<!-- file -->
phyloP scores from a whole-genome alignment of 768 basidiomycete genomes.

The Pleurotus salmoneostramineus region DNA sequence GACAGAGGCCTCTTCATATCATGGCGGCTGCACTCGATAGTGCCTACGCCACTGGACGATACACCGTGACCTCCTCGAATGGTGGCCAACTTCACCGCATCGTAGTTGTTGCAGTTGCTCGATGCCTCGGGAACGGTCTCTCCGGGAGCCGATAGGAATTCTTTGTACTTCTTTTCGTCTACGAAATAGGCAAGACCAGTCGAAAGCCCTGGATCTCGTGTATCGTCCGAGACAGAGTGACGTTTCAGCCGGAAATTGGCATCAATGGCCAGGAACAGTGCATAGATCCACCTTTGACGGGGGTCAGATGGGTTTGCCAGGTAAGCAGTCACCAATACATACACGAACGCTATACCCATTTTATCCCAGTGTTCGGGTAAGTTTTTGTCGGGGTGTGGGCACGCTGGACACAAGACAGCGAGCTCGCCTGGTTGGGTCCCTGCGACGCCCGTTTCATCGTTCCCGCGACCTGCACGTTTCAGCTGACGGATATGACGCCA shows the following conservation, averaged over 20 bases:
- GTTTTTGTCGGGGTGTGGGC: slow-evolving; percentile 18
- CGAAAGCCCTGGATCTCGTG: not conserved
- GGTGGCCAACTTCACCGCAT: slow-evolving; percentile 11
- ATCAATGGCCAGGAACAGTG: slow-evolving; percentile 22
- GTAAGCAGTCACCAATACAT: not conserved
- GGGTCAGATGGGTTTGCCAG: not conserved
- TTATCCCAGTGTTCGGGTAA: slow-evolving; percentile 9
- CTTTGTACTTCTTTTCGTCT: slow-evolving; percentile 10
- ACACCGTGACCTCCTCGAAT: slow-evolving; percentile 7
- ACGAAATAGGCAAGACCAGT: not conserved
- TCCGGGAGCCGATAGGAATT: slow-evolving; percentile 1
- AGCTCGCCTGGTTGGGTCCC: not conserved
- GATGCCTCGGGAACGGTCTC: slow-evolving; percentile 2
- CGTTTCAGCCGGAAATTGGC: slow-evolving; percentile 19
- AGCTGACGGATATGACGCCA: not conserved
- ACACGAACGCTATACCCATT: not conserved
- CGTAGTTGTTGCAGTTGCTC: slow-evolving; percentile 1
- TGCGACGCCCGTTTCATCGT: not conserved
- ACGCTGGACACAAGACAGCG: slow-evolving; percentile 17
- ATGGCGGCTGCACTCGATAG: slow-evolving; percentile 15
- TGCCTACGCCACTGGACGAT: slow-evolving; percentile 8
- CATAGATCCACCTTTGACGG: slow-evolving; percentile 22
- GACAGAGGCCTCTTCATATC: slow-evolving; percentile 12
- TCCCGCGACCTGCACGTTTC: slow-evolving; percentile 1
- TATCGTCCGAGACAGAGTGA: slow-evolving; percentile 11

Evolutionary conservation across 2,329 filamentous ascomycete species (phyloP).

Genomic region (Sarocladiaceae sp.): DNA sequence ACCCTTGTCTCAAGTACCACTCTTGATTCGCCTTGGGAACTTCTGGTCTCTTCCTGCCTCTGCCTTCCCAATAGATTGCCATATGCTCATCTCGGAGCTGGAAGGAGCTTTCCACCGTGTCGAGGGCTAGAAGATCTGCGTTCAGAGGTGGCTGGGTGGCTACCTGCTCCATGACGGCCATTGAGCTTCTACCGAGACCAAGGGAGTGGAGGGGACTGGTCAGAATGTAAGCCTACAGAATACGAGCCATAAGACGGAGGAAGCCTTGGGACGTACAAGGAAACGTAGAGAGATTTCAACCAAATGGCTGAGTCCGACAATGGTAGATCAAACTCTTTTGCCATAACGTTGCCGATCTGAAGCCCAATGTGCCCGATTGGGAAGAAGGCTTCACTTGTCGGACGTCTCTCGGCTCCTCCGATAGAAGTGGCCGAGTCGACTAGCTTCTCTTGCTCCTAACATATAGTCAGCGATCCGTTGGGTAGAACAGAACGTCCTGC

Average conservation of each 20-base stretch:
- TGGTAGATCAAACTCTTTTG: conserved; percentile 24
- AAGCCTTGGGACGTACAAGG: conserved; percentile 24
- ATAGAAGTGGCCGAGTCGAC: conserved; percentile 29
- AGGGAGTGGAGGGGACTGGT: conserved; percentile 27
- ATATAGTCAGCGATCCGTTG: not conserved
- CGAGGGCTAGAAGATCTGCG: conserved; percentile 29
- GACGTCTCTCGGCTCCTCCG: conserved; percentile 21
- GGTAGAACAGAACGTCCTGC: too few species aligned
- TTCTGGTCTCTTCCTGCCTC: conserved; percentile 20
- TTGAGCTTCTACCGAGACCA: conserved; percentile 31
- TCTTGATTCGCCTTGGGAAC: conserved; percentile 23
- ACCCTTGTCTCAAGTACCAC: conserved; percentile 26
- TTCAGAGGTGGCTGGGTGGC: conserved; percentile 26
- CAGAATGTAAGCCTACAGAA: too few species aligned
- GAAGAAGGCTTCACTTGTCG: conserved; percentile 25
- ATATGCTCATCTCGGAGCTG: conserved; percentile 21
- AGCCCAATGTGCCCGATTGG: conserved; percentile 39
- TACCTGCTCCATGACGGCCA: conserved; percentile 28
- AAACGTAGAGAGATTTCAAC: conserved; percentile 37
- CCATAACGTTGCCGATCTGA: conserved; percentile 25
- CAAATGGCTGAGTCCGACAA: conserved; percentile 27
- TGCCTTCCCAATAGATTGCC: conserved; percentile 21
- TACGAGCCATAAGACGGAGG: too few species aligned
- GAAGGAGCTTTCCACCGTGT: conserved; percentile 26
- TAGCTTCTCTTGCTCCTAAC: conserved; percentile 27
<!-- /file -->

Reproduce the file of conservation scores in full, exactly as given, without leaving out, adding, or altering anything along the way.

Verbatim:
phyloP scores from a whole-genome alignment of 768 basidiomycete genomes.

The Pleurotus salmoneostramineus region DNA sequence GACAGAGGCCTCTTCATATCATGGCGGCTGCACTCGATAGTGCCTACGCCACTGGACGATACACCGTGACCTCCTCGAATGGTGGCCAACTTCACCGCATCGTAGTTGTTGCAGTTGCTCGATGCCTCGGGAACGGTCTCTCCGGGAGCCGATAGGAATTCTTTGTACTTCTTTTCGTCTACGAAATAGGCAAGACCAGTCGAAAGCCCTGGATCTCGTGTATCGTCCGAGACAGAGTGACGTTTCAGCCGGAAATTGGCATCAATGGCCAGGAACAGTGCATAGATCCACCTTTGACGGGGGTCAGATGGGTTTGCCAGGTAAGCAGTCACCAATACATACACGAACGCTATACCCATTTTATCCCAGTGTTCGGGTAAGTTTTTGTCGGGGTGTGGGCACGCTGGACACAAGACAGCGAGCTCGCCTGGTTGGGTCCCTGCGACGCCCGTTTCATCGTTCCCGCGACCTGCACGTTTCAGCTGACGGATATGACGCCA shows the following conservation, averaged over 20 bases:
- GTTTTTGTCGGGGTGTGGGC: slow-evolving; percentile 18
- CGAAAGCCCTGGATCTCGTG: not conserved
- GGTGGCCAACTTCACCGCAT: slow-evolving; percentile 11
- ATCAATGGCCAGGAACAGTG: slow-evolving; percentile 22
- GTAAGCAGTCACCAATACAT: not conserved
- GGGTCAGATGGGTTTGCCAG: not conserved
- TTATCCCAGTGTTCGGGTAA: slow-evolving; percentile 9
- CTTTGTACTTCTTTTCGTCT: slow-evolving; percentile 10
- ACACCGTGACCTCCTCGAAT: slow-evolving; percentile 7
- ACGAAATAGGCAAGACCAGT: not conserved
- TCCGGGAGCCGATAGGAATT: slow-evolving; percentile 1
- AGCTCGCCTGGTTGGGTCCC: not conserved
- GATGCCTCGGGAACGGTCTC: slow-evolving; percentile 2
- CGTTTCAGCCGGAAATTGGC: slow-evolving; percentile 19
- AGCTGACGGATATGACGCCA: not conserved
- ACACGAACGCTATACCCATT: not conserved
- CGTAGTTGTTGCAGTTGCTC: slow-evolving; percentile 1
- TGCGACGCCCGTTTCATCGT: not conserved
- ACGCTGGACACAAGACAGCG: slow-evolving; percentile 17
- ATGGCGGCTGCACTCGATAG: slow-evolving; percentile 15
- TGCCTACGCCACTGGACGAT: slow-evolving; percentile 8
- CATAGATCCACCTTTGACGG: slow-evolving; percentile 22
- GACAGAGGCCTCTTCATATC: slow-evolving; percentile 12
- TCCCGCGACCTGCACGTTTC: slow-evolving; percentile 1
- TATCGTCCGAGACAGAGTGA: slow-evolving; percentile 11

Evolutionary conservation across 2,329 filamentous ascomycete species (phyloP).

Genomic region (Sarocladiaceae sp.): DNA sequence ACCCTTGTCTCAAGTACCACTCTTGATTCGCCTTGGGAACTTCTGGTCTCTTCCTGCCTCTGCCTTCCCAATAGATTGCCATATGCTCATCTCGGAGCTGGAAGGAGCTTTCCACCGTGTCGAGGGCTAGAAGATCTGCGTTCAGAGGTGGCTGGGTGGCTACCTGCTCCATGACGGCCATTGAGCTTCTACCGAGACCAAGGGAGTGGAGGGGACTGGTCAGAATGTAAGCCTACAGAATACGAGCCATAAGACGGAGGAAGCCTTGGGACGTACAAGGAAACGTAGAGAGATTTCAACCAAATGGCTGAGTCCGACAATGGTAGATCAAACTCTTTTGCCATAACGTTGCCGATCTGAAGCCCAATGTGCCCGATTGGGAAGAAGGCTTCACTTGTCGGACGTCTCTCGGCTCCTCCGATAGAAGTGGCCGAGTCGACTAGCTTCTCTTGCTCCTAACATATAGTCAGCGATCCGTTGGGTAGAACAGAACGTCCTGC

Average conservation of each 20-base stretch:
- TGGTAGATCAAACTCTTTTG: conserved; percentile 24
- AAGCCTTGGGACGTACAAGG: conserved; percentile 24
- ATAGAAGTGGCCGAGTCGAC: conserved; percentile 29
- AGGGAGTGGAGGGGACTGGT: conserved; percentile 27
- ATATAGTCAGCGATCCGTTG: not conserved
- CGAGGGCTAGAAGATCTGCG: conserved; percentile 29
- GACGTCTCTCGGCTCCTCCG: conserved; percentile 21
- GGTAGAACAGAACGTCCTGC: too few species aligned
- TTCTGGTCTCTTCCTGCCTC: conserved; percentile 20
- TTGAGCTTCTACCGAGACCA: conserved; percentile 31
- TCTTGATTCGCCTTGGGAAC: conserved; percentile 23
- ACCCTTGTCTCAAGTACCAC: conserved; percentile 26
- TTCAGAGGTGGCTGGGTGGC: conserved; percentile 26
- CAGAATGTAAGCCTACAGAA: too few species aligned
- GAAGAAGGCTTCACTTGTCG: conserved; percentile 25
- ATATGCTCATCTCGGAGCTG: conserved; percentile 21
- AGCCCAATGTGCCCGATTGG: conserved; percentile 39
- TACCTGCTCCATGACGGCCA: conserved; percentile 28
- AAACGTAGAGAGATTTCAAC: conserved; percentile 37
- CCATAACGTTGCCGATCTGA: conserved; percentile 25
- CAAATGGCTGAGTCCGACAA: conserved; percentile 27
- TGCCTTCCCAATAGATTGCC: conserved; percentile 21
- TACGAGCCATAAGACGGAGG: too few species aligned
- GAAGGAGCTTTCCACCGTGT: conserved; percentile 26
- TAGCTTCTCTTGCTCCTAAC: conserved; percentile 27